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Study: Blue Light Could Help With Concussion Recovery

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A U.S. Military-funded study recently revealed that the blue light, reflected off of devices such as smart phones and tablets, may aid in helping those who are recovering from mild traumatic brain injury, also referred to as a concussions.

Many patients tend to report feeling disoriented, losing consciousness (briefly), and seeing “stars” after such an injury; some recover without fully realizing they had a concussion at all. With that said, other patients can go weeks and months with signs of the condition, which can include memory loss, dizziness, mental fog, headaches, fatigue, and of course, sleep disturbance. In fact, approximately half of those with a concussion often talk about chronic sleep issues post-injury; in turn, this affects their recovery.

Lead author of the study, William D. “Scott” Killgore noted that concussions happen to be one of the most common injuries suffered by military personnel, as well as being a heath concern globally.

While there are no effective treatments for the condition, the team set out to see if a potential solution around recovery via sleep; as this is vital for brain health and recovery.

The trial gathered 32 adults with concussions and focused on strengthening their circadian rhythm, which is the term that refers to the natural 24-hour sleep-wake cycle.

This was achieved by exposing the group to blue light via a cube-life device from about ½ hour each early morning for a 6-week time period. Participants in the control group used amber lights, versus the blue.

Past research reveals that said “blue light” can stop the brain’s melatonin production, a chemical that makes individuals want to sleep. As a primary timekeeper for the brain, exposure to the blue light, much like sunlight, tells a person’s brain that it is morning, which essentially makes a person more alert, and starts the clock as to when you will sleep later on.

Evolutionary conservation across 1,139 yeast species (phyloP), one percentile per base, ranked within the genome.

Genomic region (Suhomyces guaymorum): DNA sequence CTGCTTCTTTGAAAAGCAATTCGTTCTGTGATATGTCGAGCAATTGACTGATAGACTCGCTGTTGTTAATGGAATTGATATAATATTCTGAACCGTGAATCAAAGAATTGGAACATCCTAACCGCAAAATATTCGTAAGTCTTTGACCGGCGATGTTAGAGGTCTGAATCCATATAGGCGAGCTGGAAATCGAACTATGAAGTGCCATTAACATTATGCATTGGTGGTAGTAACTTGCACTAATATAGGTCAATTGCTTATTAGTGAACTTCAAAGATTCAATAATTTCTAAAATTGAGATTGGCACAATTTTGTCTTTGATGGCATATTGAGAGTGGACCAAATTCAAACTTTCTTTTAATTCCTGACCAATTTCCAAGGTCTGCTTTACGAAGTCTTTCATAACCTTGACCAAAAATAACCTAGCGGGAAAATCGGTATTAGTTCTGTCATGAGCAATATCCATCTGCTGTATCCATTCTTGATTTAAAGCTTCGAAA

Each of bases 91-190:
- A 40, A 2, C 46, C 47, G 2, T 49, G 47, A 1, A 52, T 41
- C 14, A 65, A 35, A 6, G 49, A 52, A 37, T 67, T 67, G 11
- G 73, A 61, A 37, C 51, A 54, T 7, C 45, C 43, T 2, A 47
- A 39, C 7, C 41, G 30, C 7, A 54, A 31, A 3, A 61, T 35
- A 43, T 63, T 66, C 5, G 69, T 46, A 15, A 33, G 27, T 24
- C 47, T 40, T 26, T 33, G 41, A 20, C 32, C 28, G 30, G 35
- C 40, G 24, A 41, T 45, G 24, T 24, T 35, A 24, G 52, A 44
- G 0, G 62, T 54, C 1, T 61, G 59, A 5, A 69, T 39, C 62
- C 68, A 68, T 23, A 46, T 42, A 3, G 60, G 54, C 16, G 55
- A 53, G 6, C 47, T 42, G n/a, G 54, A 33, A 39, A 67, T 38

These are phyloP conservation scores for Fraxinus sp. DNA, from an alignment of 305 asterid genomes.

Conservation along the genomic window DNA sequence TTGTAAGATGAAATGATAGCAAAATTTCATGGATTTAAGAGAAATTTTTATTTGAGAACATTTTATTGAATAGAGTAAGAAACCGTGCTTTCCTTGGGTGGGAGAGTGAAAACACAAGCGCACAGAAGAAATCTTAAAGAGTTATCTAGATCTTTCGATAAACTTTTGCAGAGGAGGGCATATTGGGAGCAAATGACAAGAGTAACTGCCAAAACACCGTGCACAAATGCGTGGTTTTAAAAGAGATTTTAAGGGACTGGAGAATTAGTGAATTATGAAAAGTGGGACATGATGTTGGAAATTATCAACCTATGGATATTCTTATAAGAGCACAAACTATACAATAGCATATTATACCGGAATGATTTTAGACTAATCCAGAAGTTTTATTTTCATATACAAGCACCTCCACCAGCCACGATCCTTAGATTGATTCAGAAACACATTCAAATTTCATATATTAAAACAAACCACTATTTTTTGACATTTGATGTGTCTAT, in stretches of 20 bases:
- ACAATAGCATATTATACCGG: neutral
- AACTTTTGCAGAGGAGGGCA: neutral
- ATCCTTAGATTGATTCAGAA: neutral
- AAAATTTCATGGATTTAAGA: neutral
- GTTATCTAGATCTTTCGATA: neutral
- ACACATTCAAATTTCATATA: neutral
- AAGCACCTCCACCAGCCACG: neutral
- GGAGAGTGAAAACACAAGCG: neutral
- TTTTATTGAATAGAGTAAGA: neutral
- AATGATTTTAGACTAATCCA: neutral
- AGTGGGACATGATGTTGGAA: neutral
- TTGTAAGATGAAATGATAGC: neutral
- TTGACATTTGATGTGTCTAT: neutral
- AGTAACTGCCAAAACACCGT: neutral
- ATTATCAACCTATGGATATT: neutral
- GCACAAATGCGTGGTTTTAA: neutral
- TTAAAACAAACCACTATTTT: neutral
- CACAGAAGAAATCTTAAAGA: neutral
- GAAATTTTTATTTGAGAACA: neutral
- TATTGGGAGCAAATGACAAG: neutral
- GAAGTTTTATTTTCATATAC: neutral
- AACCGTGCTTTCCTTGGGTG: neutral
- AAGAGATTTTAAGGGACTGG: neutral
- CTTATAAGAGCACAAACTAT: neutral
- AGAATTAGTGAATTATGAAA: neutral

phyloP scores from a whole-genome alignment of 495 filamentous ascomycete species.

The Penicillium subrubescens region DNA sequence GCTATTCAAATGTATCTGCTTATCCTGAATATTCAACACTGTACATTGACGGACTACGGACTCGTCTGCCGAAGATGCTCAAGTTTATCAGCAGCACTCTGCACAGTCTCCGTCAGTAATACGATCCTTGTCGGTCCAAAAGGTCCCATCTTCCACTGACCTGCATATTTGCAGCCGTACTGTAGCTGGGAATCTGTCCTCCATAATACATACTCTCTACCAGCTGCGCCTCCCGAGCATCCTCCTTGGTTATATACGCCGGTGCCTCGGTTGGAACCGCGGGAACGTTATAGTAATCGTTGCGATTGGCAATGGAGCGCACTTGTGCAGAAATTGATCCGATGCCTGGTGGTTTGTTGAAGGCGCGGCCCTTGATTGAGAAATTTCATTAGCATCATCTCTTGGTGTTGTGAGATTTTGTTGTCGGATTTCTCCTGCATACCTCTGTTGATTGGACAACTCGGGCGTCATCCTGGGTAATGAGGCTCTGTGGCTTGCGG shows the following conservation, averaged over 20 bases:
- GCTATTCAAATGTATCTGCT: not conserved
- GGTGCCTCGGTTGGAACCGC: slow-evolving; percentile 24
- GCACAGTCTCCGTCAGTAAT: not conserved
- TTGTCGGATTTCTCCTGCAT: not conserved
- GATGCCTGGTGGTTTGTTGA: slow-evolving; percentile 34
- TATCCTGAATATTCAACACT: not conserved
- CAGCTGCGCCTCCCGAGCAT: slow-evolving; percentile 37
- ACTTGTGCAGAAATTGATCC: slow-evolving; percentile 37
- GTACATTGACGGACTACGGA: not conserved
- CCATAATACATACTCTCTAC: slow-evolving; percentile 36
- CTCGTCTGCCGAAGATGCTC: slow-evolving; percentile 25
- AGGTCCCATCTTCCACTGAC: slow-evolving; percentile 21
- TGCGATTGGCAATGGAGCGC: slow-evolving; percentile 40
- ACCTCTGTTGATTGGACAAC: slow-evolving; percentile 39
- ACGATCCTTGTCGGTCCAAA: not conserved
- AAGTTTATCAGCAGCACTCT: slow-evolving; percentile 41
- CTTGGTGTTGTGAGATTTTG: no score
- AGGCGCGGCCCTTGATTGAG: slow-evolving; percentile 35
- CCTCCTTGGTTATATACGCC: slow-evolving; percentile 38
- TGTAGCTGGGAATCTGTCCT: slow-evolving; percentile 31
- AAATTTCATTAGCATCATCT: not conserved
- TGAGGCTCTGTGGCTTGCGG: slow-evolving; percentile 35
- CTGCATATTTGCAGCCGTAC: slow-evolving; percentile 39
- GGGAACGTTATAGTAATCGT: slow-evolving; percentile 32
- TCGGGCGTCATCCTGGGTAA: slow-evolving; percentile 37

This blue like helped to reset the participants’ inner clock, which essentially aided them in falling asleep earlier than normal – and stay asleep – as such. On average, the group using the blue light therapy went to bed and awoke about one hour earlier than prior to the trial, and felt less drowsy during daily activities. Even more, brain-processing efficiency and speed enhanced for the participants, and they showed an improvement in visual attention.

So, why does the blue light emitted from mobiles, computers, and TV screens get such a bad rap when it comes to sleep? Timing! Blue light at night will trick an individual’s brain into thinking that it is morning, thus making someone feel alert before bedtime, versus sleepy.

Time to start using those devices first thing in the morning, and shutting them off about two hours before bed. Not only does it seem to help with concussion recovery, but it might also assist those who deal with sleep deprivation.

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